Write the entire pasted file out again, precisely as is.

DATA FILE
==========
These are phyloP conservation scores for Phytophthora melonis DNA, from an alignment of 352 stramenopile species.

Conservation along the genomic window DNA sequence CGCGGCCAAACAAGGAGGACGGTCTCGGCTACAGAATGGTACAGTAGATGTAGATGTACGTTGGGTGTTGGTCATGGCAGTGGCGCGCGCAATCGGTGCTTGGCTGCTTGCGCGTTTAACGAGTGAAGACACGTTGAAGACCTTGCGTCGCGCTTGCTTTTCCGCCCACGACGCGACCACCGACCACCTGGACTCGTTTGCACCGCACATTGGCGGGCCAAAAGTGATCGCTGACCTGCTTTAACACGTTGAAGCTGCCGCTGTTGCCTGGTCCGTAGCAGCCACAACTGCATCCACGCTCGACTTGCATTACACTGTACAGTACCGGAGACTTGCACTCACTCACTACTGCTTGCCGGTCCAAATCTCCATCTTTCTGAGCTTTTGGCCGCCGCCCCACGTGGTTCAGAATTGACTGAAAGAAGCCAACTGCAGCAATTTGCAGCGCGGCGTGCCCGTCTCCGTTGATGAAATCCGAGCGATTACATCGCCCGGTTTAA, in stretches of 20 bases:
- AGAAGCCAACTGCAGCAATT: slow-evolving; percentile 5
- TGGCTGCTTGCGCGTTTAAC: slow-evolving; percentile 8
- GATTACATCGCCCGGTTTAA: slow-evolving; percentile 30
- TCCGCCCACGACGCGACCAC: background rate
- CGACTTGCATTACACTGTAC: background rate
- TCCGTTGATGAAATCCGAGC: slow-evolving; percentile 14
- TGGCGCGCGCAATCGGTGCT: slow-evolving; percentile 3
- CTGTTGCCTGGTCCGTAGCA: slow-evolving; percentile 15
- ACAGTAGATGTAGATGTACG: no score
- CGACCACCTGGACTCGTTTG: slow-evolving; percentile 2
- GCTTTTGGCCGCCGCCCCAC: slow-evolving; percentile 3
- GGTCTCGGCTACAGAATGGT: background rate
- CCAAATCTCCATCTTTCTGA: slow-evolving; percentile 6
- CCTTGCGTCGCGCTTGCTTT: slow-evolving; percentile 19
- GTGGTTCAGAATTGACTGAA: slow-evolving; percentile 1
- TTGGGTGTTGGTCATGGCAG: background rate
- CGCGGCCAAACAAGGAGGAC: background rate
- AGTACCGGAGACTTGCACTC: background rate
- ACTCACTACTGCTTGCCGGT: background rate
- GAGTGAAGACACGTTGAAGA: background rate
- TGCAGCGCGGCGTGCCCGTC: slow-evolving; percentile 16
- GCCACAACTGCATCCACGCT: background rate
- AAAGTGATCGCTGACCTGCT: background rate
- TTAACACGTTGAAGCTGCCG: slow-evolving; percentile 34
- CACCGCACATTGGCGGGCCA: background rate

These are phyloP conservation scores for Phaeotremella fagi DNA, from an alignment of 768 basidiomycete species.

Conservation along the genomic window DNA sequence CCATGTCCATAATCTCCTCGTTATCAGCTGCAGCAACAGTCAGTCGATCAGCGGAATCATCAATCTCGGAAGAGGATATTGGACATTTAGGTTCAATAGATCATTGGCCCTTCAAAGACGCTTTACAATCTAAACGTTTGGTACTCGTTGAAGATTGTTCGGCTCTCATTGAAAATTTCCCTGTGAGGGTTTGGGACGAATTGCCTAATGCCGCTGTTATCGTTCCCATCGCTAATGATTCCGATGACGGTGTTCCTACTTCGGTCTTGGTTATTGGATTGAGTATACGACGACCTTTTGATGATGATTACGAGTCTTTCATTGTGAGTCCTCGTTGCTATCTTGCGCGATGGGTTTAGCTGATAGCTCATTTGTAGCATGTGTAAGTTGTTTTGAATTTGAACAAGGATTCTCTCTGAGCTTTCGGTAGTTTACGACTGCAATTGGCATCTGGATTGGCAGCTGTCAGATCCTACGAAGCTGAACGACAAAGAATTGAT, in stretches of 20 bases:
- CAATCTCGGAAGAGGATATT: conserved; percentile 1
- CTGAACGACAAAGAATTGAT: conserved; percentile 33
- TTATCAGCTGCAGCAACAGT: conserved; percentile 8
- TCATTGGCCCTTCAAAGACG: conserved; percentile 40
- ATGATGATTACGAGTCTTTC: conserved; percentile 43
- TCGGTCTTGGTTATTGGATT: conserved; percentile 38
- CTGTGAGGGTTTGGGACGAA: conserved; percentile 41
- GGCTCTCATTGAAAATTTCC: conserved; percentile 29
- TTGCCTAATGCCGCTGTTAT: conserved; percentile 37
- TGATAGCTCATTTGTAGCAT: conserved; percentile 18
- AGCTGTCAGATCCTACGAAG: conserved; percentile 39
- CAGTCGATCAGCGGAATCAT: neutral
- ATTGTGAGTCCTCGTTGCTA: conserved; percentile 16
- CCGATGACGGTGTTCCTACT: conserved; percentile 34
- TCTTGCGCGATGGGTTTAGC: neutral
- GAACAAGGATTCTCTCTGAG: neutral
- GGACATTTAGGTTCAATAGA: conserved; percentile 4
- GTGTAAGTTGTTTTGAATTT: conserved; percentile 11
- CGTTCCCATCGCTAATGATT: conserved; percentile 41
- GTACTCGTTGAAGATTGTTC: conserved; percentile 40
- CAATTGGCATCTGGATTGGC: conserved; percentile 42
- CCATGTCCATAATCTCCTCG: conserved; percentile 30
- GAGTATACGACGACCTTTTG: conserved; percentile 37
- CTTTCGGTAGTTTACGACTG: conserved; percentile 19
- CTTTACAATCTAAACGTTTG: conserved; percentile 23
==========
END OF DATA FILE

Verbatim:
These are phyloP conservation scores for Phytophthora melonis DNA, from an alignment of 352 stramenopile species.

Conservation along the genomic window DNA sequence CGCGGCCAAACAAGGAGGACGGTCTCGGCTACAGAATGGTACAGTAGATGTAGATGTACGTTGGGTGTTGGTCATGGCAGTGGCGCGCGCAATCGGTGCTTGGCTGCTTGCGCGTTTAACGAGTGAAGACACGTTGAAGACCTTGCGTCGCGCTTGCTTTTCCGCCCACGACGCGACCACCGACCACCTGGACTCGTTTGCACCGCACATTGGCGGGCCAAAAGTGATCGCTGACCTGCTTTAACACGTTGAAGCTGCCGCTGTTGCCTGGTCCGTAGCAGCCACAACTGCATCCACGCTCGACTTGCATTACACTGTACAGTACCGGAGACTTGCACTCACTCACTACTGCTTGCCGGTCCAAATCTCCATCTTTCTGAGCTTTTGGCCGCCGCCCCACGTGGTTCAGAATTGACTGAAAGAAGCCAACTGCAGCAATTTGCAGCGCGGCGTGCCCGTCTCCGTTGATGAAATCCGAGCGATTACATCGCCCGGTTTAA, in stretches of 20 bases:
- AGAAGCCAACTGCAGCAATT: slow-evolving; percentile 5
- TGGCTGCTTGCGCGTTTAAC: slow-evolving; percentile 8
- GATTACATCGCCCGGTTTAA: slow-evolving; percentile 30
- TCCGCCCACGACGCGACCAC: background rate
- CGACTTGCATTACACTGTAC: background rate
- TCCGTTGATGAAATCCGAGC: slow-evolving; percentile 14
- TGGCGCGCGCAATCGGTGCT: slow-evolving; percentile 3
- CTGTTGCCTGGTCCGTAGCA: slow-evolving; percentile 15
- ACAGTAGATGTAGATGTACG: no score
- CGACCACCTGGACTCGTTTG: slow-evolving; percentile 2
- GCTTTTGGCCGCCGCCCCAC: slow-evolving; percentile 3
- GGTCTCGGCTACAGAATGGT: background rate
- CCAAATCTCCATCTTTCTGA: slow-evolving; percentile 6
- CCTTGCGTCGCGCTTGCTTT: slow-evolving; percentile 19
- GTGGTTCAGAATTGACTGAA: slow-evolving; percentile 1
- TTGGGTGTTGGTCATGGCAG: background rate
- CGCGGCCAAACAAGGAGGAC: background rate
- AGTACCGGAGACTTGCACTC: background rate
- ACTCACTACTGCTTGCCGGT: background rate
- GAGTGAAGACACGTTGAAGA: background rate
- TGCAGCGCGGCGTGCCCGTC: slow-evolving; percentile 16
- GCCACAACTGCATCCACGCT: background rate
- AAAGTGATCGCTGACCTGCT: background rate
- TTAACACGTTGAAGCTGCCG: slow-evolving; percentile 34
- CACCGCACATTGGCGGGCCA: background rate

These are phyloP conservation scores for Phaeotremella fagi DNA, from an alignment of 768 basidiomycete species.

Conservation along the genomic window DNA sequence CCATGTCCATAATCTCCTCGTTATCAGCTGCAGCAACAGTCAGTCGATCAGCGGAATCATCAATCTCGGAAGAGGATATTGGACATTTAGGTTCAATAGATCATTGGCCCTTCAAAGACGCTTTACAATCTAAACGTTTGGTACTCGTTGAAGATTGTTCGGCTCTCATTGAAAATTTCCCTGTGAGGGTTTGGGACGAATTGCCTAATGCCGCTGTTATCGTTCCCATCGCTAATGATTCCGATGACGGTGTTCCTACTTCGGTCTTGGTTATTGGATTGAGTATACGACGACCTTTTGATGATGATTACGAGTCTTTCATTGTGAGTCCTCGTTGCTATCTTGCGCGATGGGTTTAGCTGATAGCTCATTTGTAGCATGTGTAAGTTGTTTTGAATTTGAACAAGGATTCTCTCTGAGCTTTCGGTAGTTTACGACTGCAATTGGCATCTGGATTGGCAGCTGTCAGATCCTACGAAGCTGAACGACAAAGAATTGAT, in stretches of 20 bases:
- CAATCTCGGAAGAGGATATT: conserved; percentile 1
- CTGAACGACAAAGAATTGAT: conserved; percentile 33
- TTATCAGCTGCAGCAACAGT: conserved; percentile 8
- TCATTGGCCCTTCAAAGACG: conserved; percentile 40
- ATGATGATTACGAGTCTTTC: conserved; percentile 43
- TCGGTCTTGGTTATTGGATT: conserved; percentile 38
- CTGTGAGGGTTTGGGACGAA: conserved; percentile 41
- GGCTCTCATTGAAAATTTCC: conserved; percentile 29
- TTGCCTAATGCCGCTGTTAT: conserved; percentile 37
- TGATAGCTCATTTGTAGCAT: conserved; percentile 18
- AGCTGTCAGATCCTACGAAG: conserved; percentile 39
- CAGTCGATCAGCGGAATCAT: neutral
- ATTGTGAGTCCTCGTTGCTA: conserved; percentile 16
- CCGATGACGGTGTTCCTACT: conserved; percentile 34
- TCTTGCGCGATGGGTTTAGC: neutral
- GAACAAGGATTCTCTCTGAG: neutral
- GGACATTTAGGTTCAATAGA: conserved; percentile 4
- GTGTAAGTTGTTTTGAATTT: conserved; percentile 11
- CGTTCCCATCGCTAATGATT: conserved; percentile 41
- GTACTCGTTGAAGATTGTTC: conserved; percentile 40
- CAATTGGCATCTGGATTGGC: conserved; percentile 42
- CCATGTCCATAATCTCCTCG: conserved; percentile 30
- GAGTATACGACGACCTTTTG: conserved; percentile 37
- CTTTCGGTAGTTTACGACTG: conserved; percentile 19
- CTTTACAATCTAAACGTTTG: conserved; percentile 23